Wednesday, June 30, 2010

Numero Uno

Last week the lovely Jeff took me to Nanhai No. 1 at the top of Tsimshatsui's i-Square mall. Normally our "press lunches" devolve into a session of gossip and girl talk, sometimes at the expense of the food enjoyment, but luckily for this Chinese seafood restaurant, its excellent nosh made enough noise that it couldn't be ignored.

Nanhai No. 1 is undoubtedly going to explode as a tourist destination thanks to its fantastic views through ceiling-to-floor windows, and it's literally down the street from Aqua so shares almost the same stunning perspective, except that it also looks directly into The Peninsula's Felix. And, because the restaurant takes on a nautical theme, there are token-operated binoculars that may or may not allow you to look into Felix's legendary men's bathroom...

Gimmicks aside, Nanhai does really good Chinese food with a focus on animals of a marine persuasion, many of which are displayed through a glass window where the chefs work. Standout dishes include the crispy shredded yam (HK$38), a started that combines a crunchy texture with a lingering sweet tanginess that's quite unique; and the crispy and steamed rice served in lobster consomme ($128, serves four), a must-try. They fry crispy rice and pour it into the heated soup-rice mixture table-side, so you get to watch the sizzle, crackle and pop before you taste the pretty divine combination of rice textures drenched in that heavy, sexy consomme.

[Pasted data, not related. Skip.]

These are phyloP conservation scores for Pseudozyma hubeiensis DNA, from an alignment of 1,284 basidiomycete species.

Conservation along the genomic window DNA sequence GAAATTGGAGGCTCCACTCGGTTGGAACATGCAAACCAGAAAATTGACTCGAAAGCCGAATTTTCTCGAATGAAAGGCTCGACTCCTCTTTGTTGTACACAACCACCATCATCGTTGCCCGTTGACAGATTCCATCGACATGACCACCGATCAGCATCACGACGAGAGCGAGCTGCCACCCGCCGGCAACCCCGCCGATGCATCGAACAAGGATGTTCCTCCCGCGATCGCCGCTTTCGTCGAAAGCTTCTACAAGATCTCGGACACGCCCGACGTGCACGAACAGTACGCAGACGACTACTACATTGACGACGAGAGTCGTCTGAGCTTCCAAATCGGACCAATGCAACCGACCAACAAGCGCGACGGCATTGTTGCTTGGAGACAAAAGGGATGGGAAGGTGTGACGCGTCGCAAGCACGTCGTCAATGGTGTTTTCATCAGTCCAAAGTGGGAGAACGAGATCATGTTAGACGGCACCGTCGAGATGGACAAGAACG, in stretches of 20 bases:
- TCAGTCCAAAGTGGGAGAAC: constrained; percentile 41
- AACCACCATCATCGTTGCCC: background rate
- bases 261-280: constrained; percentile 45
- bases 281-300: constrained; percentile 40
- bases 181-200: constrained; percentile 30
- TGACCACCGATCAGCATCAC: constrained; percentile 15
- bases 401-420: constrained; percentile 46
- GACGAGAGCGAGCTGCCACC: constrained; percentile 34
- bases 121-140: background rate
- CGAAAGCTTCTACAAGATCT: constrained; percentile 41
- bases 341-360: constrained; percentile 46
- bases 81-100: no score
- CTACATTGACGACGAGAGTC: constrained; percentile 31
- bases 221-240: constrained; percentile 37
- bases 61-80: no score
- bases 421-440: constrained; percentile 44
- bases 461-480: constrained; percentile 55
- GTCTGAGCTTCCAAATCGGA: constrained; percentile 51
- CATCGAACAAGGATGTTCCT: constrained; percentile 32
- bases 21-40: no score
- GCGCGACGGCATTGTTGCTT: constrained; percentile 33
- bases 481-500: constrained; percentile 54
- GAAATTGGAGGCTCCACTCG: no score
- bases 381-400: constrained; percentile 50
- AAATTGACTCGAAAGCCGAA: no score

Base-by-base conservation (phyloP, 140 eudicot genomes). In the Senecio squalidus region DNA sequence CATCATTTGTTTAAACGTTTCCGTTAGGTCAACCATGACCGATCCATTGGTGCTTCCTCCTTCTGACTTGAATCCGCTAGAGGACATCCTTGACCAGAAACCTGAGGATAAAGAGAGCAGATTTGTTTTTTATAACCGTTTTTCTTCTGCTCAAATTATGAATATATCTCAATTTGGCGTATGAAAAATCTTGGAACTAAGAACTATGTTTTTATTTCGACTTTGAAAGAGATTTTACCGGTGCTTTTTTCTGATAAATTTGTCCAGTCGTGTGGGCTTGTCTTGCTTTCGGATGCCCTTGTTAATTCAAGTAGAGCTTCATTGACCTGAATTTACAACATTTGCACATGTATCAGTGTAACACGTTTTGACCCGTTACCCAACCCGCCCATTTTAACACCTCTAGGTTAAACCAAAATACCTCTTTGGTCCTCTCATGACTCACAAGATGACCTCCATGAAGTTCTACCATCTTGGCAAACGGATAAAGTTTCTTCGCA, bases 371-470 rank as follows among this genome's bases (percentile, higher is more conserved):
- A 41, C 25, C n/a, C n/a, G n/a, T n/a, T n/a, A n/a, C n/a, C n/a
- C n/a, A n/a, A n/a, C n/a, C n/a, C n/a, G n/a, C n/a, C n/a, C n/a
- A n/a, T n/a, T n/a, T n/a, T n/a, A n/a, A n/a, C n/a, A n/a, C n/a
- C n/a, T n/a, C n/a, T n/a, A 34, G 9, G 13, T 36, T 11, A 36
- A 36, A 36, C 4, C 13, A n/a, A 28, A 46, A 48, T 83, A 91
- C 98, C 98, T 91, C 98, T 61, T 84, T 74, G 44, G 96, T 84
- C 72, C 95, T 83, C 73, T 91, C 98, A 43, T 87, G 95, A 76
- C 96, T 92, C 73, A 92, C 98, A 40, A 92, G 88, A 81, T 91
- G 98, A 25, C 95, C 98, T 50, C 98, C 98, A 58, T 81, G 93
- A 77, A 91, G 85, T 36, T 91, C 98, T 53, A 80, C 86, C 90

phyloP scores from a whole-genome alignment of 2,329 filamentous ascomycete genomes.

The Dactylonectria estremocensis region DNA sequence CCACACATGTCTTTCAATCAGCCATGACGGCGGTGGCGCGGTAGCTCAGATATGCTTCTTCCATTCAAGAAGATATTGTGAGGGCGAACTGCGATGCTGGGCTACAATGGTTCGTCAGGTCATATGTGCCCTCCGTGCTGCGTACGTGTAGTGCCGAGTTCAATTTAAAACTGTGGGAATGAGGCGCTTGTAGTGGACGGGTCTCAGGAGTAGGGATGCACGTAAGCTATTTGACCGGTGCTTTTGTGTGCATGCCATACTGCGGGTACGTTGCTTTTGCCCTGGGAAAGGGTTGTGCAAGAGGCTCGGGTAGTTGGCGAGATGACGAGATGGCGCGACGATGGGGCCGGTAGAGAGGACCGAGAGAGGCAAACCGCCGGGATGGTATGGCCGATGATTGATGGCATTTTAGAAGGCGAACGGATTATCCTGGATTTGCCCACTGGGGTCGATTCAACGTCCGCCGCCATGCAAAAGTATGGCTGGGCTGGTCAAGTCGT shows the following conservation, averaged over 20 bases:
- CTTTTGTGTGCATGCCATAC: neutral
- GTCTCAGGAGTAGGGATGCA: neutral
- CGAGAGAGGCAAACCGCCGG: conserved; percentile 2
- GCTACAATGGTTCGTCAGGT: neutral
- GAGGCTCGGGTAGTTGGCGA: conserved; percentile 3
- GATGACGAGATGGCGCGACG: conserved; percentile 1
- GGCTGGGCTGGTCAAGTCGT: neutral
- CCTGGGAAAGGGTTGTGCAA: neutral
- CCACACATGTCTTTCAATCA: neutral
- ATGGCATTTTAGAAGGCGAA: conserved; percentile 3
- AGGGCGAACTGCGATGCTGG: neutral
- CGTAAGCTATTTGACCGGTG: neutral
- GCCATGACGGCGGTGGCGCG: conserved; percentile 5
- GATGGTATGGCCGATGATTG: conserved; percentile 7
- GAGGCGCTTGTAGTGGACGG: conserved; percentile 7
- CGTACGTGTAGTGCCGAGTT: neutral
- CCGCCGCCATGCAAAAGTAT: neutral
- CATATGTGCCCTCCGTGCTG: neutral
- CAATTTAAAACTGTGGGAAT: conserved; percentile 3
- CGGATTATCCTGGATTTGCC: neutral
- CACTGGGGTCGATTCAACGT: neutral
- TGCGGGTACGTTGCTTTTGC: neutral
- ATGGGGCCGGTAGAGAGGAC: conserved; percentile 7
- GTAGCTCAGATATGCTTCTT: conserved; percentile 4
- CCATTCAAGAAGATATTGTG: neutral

In the same venue but to the side, there's Eye Bar, the restaurant's cocktail area, which also encompasses a balcony that would have the potential to become the Sevva of TST, if only it were a bit bigger.

There are also a handful of private booths for small parties, which is nice, as well as round booths a la Wasabisabi.

And upstairs, for the really fancy, is the sister restaurant Guo Fu Lou, which is operated by a restaurant manager and chef who both worked at Fook Lam Moon for over a quarter of a century, each. It's much deeper and more muted and serious than its lower-level compatriot, with only a handful of tables but a dedicated wine cellar and nine private rooms with minimum charges of I think $8,000 (which really, is nothing for the typical Fook Lam Moon crowd). Guo Fu Luo is so cocky, they're not allowing press in to do shootings or tastings, which is really the way to go to establish a name -- good or bad. But my curiosity is certainly piqued. I'd go try it on my own dime, if I weren't still dreaming about that crispy rice soup...

Check out the rest of the food shots below.

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